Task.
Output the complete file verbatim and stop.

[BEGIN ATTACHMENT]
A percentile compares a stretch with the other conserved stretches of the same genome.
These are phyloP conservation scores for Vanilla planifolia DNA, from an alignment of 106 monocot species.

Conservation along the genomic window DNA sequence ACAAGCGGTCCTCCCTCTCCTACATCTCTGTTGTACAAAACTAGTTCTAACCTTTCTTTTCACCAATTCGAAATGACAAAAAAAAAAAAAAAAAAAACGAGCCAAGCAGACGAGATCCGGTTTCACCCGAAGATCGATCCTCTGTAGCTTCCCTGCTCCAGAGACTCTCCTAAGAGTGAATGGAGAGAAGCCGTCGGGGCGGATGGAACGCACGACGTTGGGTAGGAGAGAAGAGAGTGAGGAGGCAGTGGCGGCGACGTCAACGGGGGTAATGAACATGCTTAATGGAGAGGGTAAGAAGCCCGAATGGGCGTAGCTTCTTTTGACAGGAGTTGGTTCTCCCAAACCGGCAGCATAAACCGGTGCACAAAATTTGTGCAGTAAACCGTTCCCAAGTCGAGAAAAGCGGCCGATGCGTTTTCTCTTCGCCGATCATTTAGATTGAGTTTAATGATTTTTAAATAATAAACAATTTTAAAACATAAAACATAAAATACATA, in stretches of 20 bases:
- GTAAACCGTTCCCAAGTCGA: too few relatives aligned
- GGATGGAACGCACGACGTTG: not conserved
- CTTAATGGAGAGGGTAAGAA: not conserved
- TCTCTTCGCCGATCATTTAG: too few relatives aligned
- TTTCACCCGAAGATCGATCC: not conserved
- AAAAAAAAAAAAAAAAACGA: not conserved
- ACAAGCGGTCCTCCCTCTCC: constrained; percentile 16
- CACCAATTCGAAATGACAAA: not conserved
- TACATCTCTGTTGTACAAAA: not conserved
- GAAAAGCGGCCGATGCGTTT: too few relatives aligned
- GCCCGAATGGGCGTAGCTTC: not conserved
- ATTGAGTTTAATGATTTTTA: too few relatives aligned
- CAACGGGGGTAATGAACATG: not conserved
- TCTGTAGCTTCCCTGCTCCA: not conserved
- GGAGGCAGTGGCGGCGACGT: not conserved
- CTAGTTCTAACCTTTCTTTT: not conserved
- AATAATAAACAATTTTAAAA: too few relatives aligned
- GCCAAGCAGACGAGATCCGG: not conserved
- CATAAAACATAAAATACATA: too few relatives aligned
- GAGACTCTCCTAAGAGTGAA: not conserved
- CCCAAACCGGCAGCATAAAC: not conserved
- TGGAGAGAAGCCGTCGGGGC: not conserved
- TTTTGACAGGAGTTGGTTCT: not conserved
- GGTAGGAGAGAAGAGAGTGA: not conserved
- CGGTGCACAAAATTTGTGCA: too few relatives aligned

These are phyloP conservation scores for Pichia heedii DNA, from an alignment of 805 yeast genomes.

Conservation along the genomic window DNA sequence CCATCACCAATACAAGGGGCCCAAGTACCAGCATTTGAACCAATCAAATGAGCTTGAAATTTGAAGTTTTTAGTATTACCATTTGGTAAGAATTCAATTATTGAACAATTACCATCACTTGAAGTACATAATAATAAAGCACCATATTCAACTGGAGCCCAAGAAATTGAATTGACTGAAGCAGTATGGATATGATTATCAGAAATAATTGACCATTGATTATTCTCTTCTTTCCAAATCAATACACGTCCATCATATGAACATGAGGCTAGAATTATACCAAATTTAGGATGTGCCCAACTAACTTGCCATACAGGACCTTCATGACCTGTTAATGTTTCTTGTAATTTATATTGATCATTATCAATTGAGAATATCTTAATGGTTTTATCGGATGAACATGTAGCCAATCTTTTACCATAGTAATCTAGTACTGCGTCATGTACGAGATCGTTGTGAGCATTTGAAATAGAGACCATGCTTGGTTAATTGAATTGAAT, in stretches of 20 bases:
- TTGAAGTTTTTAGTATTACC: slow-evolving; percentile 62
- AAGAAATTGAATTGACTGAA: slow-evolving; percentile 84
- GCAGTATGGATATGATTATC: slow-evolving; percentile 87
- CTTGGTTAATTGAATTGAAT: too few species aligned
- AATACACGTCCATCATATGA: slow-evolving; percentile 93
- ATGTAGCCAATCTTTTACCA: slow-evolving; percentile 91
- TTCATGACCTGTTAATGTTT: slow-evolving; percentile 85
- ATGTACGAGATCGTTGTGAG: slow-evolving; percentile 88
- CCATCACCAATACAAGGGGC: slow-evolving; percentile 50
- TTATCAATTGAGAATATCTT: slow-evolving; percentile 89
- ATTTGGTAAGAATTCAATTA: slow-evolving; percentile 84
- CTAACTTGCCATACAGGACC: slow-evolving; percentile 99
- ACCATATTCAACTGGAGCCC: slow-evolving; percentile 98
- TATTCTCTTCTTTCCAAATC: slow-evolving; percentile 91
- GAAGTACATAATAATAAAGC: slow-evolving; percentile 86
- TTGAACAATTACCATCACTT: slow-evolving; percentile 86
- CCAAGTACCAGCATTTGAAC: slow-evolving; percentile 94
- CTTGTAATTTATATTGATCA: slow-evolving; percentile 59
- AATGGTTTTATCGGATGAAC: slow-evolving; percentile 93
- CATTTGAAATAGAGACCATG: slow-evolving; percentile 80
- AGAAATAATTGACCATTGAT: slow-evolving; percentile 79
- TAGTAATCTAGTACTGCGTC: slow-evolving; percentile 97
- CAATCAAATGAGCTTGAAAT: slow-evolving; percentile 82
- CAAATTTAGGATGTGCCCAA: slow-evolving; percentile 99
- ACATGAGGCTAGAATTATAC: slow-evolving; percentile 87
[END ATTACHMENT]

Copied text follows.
A percentile compares a stretch with the other conserved stretches of the same genome.
These are phyloP conservation scores for Vanilla planifolia DNA, from an alignment of 106 monocot species.

Conservation along the genomic window DNA sequence ACAAGCGGTCCTCCCTCTCCTACATCTCTGTTGTACAAAACTAGTTCTAACCTTTCTTTTCACCAATTCGAAATGACAAAAAAAAAAAAAAAAAAAACGAGCCAAGCAGACGAGATCCGGTTTCACCCGAAGATCGATCCTCTGTAGCTTCCCTGCTCCAGAGACTCTCCTAAGAGTGAATGGAGAGAAGCCGTCGGGGCGGATGGAACGCACGACGTTGGGTAGGAGAGAAGAGAGTGAGGAGGCAGTGGCGGCGACGTCAACGGGGGTAATGAACATGCTTAATGGAGAGGGTAAGAAGCCCGAATGGGCGTAGCTTCTTTTGACAGGAGTTGGTTCTCCCAAACCGGCAGCATAAACCGGTGCACAAAATTTGTGCAGTAAACCGTTCCCAAGTCGAGAAAAGCGGCCGATGCGTTTTCTCTTCGCCGATCATTTAGATTGAGTTTAATGATTTTTAAATAATAAACAATTTTAAAACATAAAACATAAAATACATA, in stretches of 20 bases:
- GTAAACCGTTCCCAAGTCGA: too few relatives aligned
- GGATGGAACGCACGACGTTG: not conserved
- CTTAATGGAGAGGGTAAGAA: not conserved
- TCTCTTCGCCGATCATTTAG: too few relatives aligned
- TTTCACCCGAAGATCGATCC: not conserved
- AAAAAAAAAAAAAAAAACGA: not conserved
- ACAAGCGGTCCTCCCTCTCC: constrained; percentile 16
- CACCAATTCGAAATGACAAA: not conserved
- TACATCTCTGTTGTACAAAA: not conserved
- GAAAAGCGGCCGATGCGTTT: too few relatives aligned
- GCCCGAATGGGCGTAGCTTC: not conserved
- ATTGAGTTTAATGATTTTTA: too few relatives aligned
- CAACGGGGGTAATGAACATG: not conserved
- TCTGTAGCTTCCCTGCTCCA: not conserved
- GGAGGCAGTGGCGGCGACGT: not conserved
- CTAGTTCTAACCTTTCTTTT: not conserved
- AATAATAAACAATTTTAAAA: too few relatives aligned
- GCCAAGCAGACGAGATCCGG: not conserved
- CATAAAACATAAAATACATA: too few relatives aligned
- GAGACTCTCCTAAGAGTGAA: not conserved
- CCCAAACCGGCAGCATAAAC: not conserved
- TGGAGAGAAGCCGTCGGGGC: not conserved
- TTTTGACAGGAGTTGGTTCT: not conserved
- GGTAGGAGAGAAGAGAGTGA: not conserved
- CGGTGCACAAAATTTGTGCA: too few relatives aligned

These are phyloP conservation scores for Pichia heedii DNA, from an alignment of 805 yeast genomes.

Conservation along the genomic window DNA sequence CCATCACCAATACAAGGGGCCCAAGTACCAGCATTTGAACCAATCAAATGAGCTTGAAATTTGAAGTTTTTAGTATTACCATTTGGTAAGAATTCAATTATTGAACAATTACCATCACTTGAAGTACATAATAATAAAGCACCATATTCAACTGGAGCCCAAGAAATTGAATTGACTGAAGCAGTATGGATATGATTATCAGAAATAATTGACCATTGATTATTCTCTTCTTTCCAAATCAATACACGTCCATCATATGAACATGAGGCTAGAATTATACCAAATTTAGGATGTGCCCAACTAACTTGCCATACAGGACCTTCATGACCTGTTAATGTTTCTTGTAATTTATATTGATCATTATCAATTGAGAATATCTTAATGGTTTTATCGGATGAACATGTAGCCAATCTTTTACCATAGTAATCTAGTACTGCGTCATGTACGAGATCGTTGTGAGCATTTGAAATAGAGACCATGCTTGGTTAATTGAATTGAAT, in stretches of 20 bases:
- TTGAAGTTTTTAGTATTACC: slow-evolving; percentile 62
- AAGAAATTGAATTGACTGAA: slow-evolving; percentile 84
- GCAGTATGGATATGATTATC: slow-evolving; percentile 87
- CTTGGTTAATTGAATTGAAT: too few species aligned
- AATACACGTCCATCATATGA: slow-evolving; percentile 93
- ATGTAGCCAATCTTTTACCA: slow-evolving; percentile 91
- TTCATGACCTGTTAATGTTT: slow-evolving; percentile 85
- ATGTACGAGATCGTTGTGAG: slow-evolving; percentile 88
- CCATCACCAATACAAGGGGC: slow-evolving; percentile 50
- TTATCAATTGAGAATATCTT: slow-evolving; percentile 89
- ATTTGGTAAGAATTCAATTA: slow-evolving; percentile 84
- CTAACTTGCCATACAGGACC: slow-evolving; percentile 99
- ACCATATTCAACTGGAGCCC: slow-evolving; percentile 98
- TATTCTCTTCTTTCCAAATC: slow-evolving; percentile 91
- GAAGTACATAATAATAAAGC: slow-evolving; percentile 86
- TTGAACAATTACCATCACTT: slow-evolving; percentile 86
- CCAAGTACCAGCATTTGAAC: slow-evolving; percentile 94
- CTTGTAATTTATATTGATCA: slow-evolving; percentile 59
- AATGGTTTTATCGGATGAAC: slow-evolving; percentile 93
- CATTTGAAATAGAGACCATG: slow-evolving; percentile 80
- AGAAATAATTGACCATTGAT: slow-evolving; percentile 79
- TAGTAATCTAGTACTGCGTC: slow-evolving; percentile 97
- CAATCAAATGAGCTTGAAAT: slow-evolving; percentile 82
- CAAATTTAGGATGTGCCCAA: slow-evolving; percentile 99
- ACATGAGGCTAGAATTATAC: slow-evolving; percentile 87